It’s been months, now, and the furore has died down. Kathy Sierra has issued a joint statement with Chris Locke; she no longer lumps him and Jeneane and Frank in with whoever was allegedly sending her anonymous emailed death threats. Life goes on.
In the interim, Shelley points out that Tara Hunt (proximate target of “the mean kids”) has raised the question of reality-testing the actual dangers involved in last winter’s dust-up. Is anyone actually at any greater danger if they participate in public life online? To be fair to Kathy and to what Tara herself said earlier, there’s an extent to which “actuality” can be deployed to excuse abusive threats; if vulnerable people hear a threat, they need to take it more seriously than do people who are insulated from danger. Still, even vulnerable people can overreact. Part of their friends’ role is to help them tell the difference. Tara now wonders whether Kathy might have been better served to hear that she didn’t need to be afraid.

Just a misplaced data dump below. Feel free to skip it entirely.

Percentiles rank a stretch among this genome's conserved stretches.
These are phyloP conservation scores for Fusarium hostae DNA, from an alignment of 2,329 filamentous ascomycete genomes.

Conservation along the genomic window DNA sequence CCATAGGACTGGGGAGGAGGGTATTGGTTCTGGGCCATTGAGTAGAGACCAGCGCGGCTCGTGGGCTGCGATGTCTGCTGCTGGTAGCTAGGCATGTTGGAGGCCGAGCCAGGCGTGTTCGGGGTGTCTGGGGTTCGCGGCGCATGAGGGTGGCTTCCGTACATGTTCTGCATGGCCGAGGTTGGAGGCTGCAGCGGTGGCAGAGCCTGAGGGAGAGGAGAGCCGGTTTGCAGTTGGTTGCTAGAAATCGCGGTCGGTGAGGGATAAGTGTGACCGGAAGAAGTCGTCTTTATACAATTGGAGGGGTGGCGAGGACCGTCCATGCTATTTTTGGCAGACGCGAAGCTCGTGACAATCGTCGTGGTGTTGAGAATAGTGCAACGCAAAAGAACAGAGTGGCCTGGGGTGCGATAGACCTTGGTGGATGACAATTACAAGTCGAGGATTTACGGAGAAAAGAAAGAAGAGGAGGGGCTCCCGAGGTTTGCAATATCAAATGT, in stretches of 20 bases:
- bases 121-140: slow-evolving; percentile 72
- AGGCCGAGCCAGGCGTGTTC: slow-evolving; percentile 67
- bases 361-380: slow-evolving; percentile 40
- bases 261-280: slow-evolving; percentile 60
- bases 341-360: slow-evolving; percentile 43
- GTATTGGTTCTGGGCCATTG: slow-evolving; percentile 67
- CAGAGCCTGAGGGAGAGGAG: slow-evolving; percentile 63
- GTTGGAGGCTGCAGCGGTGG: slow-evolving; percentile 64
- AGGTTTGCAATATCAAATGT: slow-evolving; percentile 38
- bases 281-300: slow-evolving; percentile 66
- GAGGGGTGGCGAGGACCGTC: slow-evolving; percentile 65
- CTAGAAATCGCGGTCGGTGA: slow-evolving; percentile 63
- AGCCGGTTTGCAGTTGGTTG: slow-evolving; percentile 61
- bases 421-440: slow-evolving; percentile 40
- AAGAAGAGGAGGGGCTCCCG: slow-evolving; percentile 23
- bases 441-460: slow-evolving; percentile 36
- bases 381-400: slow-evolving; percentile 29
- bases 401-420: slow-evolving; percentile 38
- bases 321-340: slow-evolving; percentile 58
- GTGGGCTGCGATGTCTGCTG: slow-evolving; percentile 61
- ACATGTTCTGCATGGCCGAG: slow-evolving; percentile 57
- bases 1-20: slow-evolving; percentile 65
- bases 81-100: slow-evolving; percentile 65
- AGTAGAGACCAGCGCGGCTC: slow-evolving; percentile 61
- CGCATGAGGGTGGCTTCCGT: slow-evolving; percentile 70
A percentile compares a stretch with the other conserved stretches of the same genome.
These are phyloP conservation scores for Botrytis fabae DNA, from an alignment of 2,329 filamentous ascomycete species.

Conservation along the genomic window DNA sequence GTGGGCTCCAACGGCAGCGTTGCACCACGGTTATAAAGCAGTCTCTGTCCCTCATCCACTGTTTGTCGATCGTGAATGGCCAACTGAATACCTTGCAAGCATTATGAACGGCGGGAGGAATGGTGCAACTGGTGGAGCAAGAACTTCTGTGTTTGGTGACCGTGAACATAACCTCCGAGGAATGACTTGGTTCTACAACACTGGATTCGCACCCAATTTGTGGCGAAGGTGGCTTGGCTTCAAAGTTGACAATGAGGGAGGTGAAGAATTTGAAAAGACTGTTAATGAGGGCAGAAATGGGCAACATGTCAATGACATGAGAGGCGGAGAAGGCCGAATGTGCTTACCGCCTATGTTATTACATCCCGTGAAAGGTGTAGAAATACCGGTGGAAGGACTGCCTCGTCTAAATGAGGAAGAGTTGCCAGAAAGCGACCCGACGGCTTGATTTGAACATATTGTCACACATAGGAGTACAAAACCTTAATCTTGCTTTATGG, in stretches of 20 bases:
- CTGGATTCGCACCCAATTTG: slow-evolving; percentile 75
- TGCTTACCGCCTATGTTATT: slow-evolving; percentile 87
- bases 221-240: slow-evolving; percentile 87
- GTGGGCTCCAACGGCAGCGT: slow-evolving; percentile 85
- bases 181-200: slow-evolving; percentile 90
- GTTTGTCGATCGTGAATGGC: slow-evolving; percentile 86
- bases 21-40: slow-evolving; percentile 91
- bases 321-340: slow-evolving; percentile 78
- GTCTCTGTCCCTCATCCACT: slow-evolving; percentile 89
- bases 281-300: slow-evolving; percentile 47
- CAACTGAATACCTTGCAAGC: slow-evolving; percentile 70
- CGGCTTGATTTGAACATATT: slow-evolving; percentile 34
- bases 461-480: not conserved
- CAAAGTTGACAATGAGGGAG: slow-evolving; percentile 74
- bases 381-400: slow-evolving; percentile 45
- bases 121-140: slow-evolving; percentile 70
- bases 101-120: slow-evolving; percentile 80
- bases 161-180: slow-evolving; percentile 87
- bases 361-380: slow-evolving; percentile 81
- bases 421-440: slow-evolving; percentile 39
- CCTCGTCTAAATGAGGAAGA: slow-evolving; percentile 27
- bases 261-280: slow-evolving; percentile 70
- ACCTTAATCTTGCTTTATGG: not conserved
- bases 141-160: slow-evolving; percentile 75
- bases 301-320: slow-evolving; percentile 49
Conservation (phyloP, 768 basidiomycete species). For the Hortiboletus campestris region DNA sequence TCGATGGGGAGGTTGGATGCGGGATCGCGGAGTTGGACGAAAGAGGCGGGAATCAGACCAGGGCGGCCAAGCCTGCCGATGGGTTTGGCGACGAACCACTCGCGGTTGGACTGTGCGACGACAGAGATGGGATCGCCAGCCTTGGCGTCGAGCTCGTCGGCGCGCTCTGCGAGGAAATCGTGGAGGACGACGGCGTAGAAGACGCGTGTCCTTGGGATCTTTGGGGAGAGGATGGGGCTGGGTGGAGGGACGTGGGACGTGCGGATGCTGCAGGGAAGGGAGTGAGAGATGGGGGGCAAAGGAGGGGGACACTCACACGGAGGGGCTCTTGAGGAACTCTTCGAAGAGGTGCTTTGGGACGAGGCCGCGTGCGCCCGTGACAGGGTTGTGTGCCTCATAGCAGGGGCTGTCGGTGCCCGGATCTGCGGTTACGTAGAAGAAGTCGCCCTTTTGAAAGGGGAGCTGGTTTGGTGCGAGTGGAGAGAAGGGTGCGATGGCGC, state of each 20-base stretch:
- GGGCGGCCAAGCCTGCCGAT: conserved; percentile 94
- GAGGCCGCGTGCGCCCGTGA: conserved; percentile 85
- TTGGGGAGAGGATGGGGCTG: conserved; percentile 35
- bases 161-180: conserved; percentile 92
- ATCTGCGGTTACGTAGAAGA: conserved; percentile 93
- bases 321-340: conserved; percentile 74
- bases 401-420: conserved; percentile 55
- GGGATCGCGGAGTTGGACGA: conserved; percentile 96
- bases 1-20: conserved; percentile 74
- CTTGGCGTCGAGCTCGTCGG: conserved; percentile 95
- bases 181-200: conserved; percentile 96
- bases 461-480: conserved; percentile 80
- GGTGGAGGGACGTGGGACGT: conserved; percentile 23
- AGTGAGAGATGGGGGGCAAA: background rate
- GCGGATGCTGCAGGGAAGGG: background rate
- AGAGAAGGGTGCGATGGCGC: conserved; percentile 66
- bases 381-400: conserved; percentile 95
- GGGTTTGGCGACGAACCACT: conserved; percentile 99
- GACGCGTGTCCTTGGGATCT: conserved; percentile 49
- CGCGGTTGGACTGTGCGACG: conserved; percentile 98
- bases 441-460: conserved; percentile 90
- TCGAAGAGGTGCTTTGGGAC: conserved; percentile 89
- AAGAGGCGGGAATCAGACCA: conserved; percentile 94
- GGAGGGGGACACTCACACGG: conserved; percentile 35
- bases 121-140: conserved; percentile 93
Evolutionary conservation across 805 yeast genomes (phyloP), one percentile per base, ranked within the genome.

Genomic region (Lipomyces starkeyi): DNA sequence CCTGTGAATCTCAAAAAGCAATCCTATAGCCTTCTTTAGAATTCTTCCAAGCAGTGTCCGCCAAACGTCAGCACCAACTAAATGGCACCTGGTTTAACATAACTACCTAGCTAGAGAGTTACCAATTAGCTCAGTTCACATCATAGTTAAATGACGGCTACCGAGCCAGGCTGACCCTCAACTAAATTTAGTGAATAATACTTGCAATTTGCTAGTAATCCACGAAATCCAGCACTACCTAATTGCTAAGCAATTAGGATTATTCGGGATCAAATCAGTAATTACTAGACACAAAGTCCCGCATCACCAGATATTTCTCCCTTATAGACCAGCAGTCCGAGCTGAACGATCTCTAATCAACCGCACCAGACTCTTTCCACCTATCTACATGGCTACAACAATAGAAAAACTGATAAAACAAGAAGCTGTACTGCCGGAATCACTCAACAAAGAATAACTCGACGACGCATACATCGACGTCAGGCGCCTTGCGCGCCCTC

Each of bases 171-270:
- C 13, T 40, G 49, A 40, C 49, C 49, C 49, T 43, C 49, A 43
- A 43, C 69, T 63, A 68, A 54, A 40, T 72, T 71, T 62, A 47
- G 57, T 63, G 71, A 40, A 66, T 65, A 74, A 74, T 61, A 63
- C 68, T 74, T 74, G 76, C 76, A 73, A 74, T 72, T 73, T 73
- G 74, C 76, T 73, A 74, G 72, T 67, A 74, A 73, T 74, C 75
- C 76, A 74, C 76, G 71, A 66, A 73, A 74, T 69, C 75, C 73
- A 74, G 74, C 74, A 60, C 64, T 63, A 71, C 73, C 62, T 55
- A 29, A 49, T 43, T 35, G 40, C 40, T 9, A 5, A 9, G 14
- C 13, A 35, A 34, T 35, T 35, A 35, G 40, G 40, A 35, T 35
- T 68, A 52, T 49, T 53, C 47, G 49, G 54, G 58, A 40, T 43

In a related retrospective deliberation, have you noticed Blogarians en masse adopting Good Housekeeping speech codes, as Tim O’Reilly suggested they do? Clue: I don’t see a badge, a credo, a promissory note, or some other public asseveration of good behavior on the home page of Tim’s own blog (maybe I missed it). At the time, some observers suggested that badges of good citizenship wouldn’t solve the problem, wouldn’t provide a workable framework for inculcating respect and civility.
In the interest of not repeating an incident that has cost several people a lot, it would constitute a great favor for us all if reporters, online writers, opinion-makers, and fanboys and -girls gave this event more than casual consideration. If anything would strengthen the sense of shared civil norms, it wasn’t pledges and badges. It’s the kind of relationships of mutuality that Tim himself drew on to help defuse the fireworks, and that subsequent conversations between the principals strengthened and extended, that engender more civil discourse.